Dhirendra Kumar talks about the pros and cons of debt funds over the conventional fixed deposits
Are long duration and medium duration debt funds better and safe than a bank fixed deposit? Should one invest in them?
- Kiran Shah
No, the safety of bank deposits cannot be matched by a debt fund. That's because the real charm of a deposit is that you get an almost guaranteed return. Of course, I can no longer say that it is guaranteed because some banks have defaulted on giving investor's money on time. But as compared to fixed deposits, debt funds don't make you any promise. No mutual fund can make a promise of return. You will likely get a more stable return without losing money, but not with medium or long-duration funds. Some funds never go down in value, for example, overnight funds, but you don't get more return than you get in a savings bank account. Thus, I would say that ultra-short-term and short-term funds will be able to match or somewhat earn you a little more return than fixed deposits. But I don't think they can match deposits for a very short investment period on the safety front. While debt funds can sometimes go down in value, I think over 2-4 years, the kind of term for which you make a deposit, you will make little more return with debt funds.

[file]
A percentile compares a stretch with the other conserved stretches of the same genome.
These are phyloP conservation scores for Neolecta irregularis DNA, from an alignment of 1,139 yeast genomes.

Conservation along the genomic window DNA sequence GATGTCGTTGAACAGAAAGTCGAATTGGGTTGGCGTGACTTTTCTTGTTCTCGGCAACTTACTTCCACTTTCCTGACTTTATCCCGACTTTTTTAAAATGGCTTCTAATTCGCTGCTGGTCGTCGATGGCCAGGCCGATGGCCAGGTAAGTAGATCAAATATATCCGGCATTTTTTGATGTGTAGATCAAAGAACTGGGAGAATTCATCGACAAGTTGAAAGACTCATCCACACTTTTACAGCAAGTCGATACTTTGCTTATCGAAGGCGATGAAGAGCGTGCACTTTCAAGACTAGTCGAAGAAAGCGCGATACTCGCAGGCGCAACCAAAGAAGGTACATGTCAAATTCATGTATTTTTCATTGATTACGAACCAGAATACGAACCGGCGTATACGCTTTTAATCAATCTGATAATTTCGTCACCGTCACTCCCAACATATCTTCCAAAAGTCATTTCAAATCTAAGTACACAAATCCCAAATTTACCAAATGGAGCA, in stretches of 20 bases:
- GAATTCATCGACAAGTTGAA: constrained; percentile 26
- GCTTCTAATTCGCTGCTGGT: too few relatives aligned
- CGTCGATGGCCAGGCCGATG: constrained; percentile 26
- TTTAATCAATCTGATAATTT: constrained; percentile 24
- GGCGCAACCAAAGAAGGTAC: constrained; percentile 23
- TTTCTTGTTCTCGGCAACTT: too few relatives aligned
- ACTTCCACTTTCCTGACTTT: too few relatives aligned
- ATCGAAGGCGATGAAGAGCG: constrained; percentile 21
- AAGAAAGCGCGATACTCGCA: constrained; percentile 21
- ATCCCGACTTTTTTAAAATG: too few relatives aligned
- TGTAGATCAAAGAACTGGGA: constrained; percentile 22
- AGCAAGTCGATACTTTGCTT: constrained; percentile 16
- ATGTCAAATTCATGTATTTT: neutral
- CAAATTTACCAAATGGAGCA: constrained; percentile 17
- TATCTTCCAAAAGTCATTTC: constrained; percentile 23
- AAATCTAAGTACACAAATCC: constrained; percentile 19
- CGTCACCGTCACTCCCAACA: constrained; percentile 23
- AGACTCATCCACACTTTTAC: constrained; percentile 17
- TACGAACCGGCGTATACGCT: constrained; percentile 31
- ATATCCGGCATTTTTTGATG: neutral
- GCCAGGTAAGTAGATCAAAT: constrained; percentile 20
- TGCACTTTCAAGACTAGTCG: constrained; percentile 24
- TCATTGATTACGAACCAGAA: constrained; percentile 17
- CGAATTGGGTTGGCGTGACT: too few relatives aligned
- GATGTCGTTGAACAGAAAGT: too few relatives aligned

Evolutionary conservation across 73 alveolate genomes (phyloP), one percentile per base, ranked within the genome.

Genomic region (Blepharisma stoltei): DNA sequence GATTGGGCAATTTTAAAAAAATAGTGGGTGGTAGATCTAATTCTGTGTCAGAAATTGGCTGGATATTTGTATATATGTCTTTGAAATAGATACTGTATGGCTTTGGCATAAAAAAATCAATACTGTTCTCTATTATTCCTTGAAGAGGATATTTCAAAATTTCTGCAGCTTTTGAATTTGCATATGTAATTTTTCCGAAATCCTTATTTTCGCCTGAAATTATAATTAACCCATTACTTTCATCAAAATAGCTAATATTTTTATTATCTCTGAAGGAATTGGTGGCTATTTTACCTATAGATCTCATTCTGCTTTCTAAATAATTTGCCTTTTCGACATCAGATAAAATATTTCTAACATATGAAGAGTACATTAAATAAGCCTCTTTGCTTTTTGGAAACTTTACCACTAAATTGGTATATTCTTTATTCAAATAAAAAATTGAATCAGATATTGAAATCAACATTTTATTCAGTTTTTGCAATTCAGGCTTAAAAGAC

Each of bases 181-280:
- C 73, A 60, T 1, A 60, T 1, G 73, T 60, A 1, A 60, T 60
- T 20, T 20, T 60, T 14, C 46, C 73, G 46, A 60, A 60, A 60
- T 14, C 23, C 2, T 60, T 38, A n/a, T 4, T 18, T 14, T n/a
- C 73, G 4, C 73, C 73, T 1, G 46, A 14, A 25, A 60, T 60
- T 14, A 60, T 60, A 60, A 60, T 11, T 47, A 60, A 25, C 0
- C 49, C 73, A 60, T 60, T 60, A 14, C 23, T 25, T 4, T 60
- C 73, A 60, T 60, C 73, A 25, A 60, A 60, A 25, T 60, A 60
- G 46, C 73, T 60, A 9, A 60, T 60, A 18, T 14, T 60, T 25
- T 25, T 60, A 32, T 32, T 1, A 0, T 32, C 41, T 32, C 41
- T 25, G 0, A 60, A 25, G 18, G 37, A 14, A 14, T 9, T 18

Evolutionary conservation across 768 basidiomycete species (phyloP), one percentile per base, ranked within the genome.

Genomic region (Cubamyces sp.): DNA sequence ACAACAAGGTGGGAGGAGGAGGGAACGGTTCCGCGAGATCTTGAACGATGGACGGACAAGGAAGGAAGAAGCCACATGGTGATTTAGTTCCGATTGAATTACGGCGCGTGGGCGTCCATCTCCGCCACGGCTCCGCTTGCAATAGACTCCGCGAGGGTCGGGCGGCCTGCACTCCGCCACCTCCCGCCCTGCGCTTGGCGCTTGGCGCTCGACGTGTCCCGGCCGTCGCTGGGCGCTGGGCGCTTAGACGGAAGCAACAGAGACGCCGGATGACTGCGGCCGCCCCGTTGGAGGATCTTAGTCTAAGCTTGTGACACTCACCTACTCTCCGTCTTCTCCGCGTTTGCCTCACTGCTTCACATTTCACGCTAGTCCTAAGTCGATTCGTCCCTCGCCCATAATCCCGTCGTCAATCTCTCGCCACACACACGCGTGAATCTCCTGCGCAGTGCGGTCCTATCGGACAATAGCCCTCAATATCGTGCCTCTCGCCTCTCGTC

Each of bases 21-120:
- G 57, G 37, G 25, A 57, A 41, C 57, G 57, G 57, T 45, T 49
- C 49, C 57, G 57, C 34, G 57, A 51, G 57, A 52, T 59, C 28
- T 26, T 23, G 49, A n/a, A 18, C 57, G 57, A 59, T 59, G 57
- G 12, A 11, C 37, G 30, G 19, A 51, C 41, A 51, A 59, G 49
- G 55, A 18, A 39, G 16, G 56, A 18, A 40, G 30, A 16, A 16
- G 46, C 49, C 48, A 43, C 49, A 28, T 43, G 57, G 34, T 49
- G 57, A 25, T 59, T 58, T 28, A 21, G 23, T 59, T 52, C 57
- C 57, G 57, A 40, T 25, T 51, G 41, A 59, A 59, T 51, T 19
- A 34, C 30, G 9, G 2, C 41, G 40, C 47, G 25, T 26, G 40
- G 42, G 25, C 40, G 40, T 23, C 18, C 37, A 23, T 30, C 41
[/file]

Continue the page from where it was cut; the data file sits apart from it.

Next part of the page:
Apart from that, there is also a difference in the tax that you are liable to pay on fixed deposits and debt funds. You are responsible for paying taxes on the interest income from your deposits every year, irrespective of even if it's a cumulative deposit. However, with debt funds, you are not liable to pay any tax till you realise it. Moreover, if you hold your debt funds for more than three years, you are supposed to pay capital gains tax on the appreciation after indexation, making it a very tax-efficient vehicle. Thus, deferring taxes and indexation benefits can help you earn better post-tax returns with debt mutual funds.